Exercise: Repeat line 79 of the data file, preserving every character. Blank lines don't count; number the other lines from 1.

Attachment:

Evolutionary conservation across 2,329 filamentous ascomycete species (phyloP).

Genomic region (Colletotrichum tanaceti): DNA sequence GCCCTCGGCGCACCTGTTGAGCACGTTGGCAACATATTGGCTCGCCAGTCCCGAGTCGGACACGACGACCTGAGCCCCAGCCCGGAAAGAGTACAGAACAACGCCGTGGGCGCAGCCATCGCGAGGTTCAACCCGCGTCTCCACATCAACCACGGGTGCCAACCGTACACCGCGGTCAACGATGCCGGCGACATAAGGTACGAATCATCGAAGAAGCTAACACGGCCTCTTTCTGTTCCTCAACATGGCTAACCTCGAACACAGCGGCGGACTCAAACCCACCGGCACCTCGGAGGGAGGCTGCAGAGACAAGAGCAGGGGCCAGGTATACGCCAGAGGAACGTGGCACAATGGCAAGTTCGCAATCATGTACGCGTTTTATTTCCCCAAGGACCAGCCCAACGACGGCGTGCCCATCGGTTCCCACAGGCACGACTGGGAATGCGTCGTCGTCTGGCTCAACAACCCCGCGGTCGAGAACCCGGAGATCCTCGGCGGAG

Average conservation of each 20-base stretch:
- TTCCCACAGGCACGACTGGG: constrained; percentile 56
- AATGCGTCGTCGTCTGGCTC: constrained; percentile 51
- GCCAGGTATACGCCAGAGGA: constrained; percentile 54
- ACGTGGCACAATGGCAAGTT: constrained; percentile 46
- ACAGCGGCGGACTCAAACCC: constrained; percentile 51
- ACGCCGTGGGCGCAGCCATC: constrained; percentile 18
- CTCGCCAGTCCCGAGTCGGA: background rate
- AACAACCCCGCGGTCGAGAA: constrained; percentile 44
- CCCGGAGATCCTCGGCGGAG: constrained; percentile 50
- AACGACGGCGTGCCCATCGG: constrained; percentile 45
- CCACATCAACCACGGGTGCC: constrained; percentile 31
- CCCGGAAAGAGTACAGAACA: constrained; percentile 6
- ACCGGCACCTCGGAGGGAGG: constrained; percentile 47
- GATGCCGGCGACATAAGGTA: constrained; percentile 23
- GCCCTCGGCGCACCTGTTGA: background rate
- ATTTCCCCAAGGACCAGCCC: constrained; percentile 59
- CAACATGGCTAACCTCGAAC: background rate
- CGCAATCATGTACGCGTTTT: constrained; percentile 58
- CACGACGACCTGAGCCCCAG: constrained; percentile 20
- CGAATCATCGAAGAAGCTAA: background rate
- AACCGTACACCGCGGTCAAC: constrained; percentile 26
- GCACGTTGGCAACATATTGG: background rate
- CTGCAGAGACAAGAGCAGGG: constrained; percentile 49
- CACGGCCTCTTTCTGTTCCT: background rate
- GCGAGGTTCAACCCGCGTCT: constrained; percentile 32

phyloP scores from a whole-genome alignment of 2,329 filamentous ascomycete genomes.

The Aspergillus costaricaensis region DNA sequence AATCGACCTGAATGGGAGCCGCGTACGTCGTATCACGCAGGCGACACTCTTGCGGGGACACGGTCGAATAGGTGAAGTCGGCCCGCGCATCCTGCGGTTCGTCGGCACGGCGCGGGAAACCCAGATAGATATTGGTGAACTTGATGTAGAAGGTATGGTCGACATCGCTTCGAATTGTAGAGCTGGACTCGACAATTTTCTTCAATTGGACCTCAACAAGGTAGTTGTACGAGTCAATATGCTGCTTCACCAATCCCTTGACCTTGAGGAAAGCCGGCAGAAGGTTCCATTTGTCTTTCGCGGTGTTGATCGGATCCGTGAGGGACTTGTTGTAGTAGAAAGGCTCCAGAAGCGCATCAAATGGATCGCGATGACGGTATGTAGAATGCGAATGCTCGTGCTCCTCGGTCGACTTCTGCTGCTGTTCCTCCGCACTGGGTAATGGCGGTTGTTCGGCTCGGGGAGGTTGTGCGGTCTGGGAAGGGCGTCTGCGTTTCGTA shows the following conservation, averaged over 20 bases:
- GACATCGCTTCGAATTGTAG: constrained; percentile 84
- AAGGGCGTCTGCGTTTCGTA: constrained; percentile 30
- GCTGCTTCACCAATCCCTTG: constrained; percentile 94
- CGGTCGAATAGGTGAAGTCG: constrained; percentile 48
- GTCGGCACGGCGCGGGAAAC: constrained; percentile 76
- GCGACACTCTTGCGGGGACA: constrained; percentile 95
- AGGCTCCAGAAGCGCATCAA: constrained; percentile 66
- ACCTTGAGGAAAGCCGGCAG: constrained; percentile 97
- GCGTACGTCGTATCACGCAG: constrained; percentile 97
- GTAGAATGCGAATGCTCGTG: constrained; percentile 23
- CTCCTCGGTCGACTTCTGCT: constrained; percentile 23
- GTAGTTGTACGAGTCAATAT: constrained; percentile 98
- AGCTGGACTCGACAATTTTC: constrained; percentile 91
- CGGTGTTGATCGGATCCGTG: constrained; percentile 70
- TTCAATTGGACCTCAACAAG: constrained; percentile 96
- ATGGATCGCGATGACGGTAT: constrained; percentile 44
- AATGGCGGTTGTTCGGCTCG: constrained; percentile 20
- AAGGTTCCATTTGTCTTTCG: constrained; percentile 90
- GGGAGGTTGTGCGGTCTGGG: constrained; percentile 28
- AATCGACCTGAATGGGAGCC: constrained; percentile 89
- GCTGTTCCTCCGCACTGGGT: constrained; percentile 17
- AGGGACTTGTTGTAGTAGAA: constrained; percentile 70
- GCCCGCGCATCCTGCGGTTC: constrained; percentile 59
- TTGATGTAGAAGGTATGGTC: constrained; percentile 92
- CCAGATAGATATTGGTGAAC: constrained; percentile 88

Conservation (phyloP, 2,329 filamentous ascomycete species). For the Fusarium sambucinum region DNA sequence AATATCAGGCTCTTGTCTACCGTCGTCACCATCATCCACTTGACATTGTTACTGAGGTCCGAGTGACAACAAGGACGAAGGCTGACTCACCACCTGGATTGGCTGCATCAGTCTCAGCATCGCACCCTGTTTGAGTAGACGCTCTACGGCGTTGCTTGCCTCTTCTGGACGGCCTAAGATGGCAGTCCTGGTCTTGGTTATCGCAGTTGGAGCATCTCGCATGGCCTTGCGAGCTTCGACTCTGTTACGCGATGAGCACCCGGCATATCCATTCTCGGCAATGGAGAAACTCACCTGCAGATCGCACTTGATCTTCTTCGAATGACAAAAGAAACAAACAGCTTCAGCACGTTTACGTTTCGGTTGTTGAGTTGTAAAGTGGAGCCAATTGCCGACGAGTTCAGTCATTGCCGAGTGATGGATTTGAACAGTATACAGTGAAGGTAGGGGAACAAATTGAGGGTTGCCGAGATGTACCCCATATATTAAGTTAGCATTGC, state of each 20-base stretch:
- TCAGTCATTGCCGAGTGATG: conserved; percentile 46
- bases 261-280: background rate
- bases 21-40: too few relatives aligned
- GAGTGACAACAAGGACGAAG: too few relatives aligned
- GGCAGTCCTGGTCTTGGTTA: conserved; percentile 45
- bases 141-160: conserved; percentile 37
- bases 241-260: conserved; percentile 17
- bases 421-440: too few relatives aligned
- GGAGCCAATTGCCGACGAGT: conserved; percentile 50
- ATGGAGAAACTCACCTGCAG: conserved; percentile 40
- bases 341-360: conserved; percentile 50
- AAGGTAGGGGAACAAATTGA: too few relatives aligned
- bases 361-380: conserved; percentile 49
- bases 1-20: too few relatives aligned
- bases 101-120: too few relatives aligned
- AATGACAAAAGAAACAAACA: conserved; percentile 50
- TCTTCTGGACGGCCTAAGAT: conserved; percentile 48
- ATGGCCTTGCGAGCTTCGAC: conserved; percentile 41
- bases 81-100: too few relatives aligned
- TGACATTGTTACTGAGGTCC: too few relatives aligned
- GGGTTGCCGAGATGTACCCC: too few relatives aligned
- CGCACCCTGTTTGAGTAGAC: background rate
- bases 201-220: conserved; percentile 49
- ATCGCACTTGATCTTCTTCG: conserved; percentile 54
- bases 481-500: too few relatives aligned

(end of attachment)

- bases 201-220: conserved; percentile 49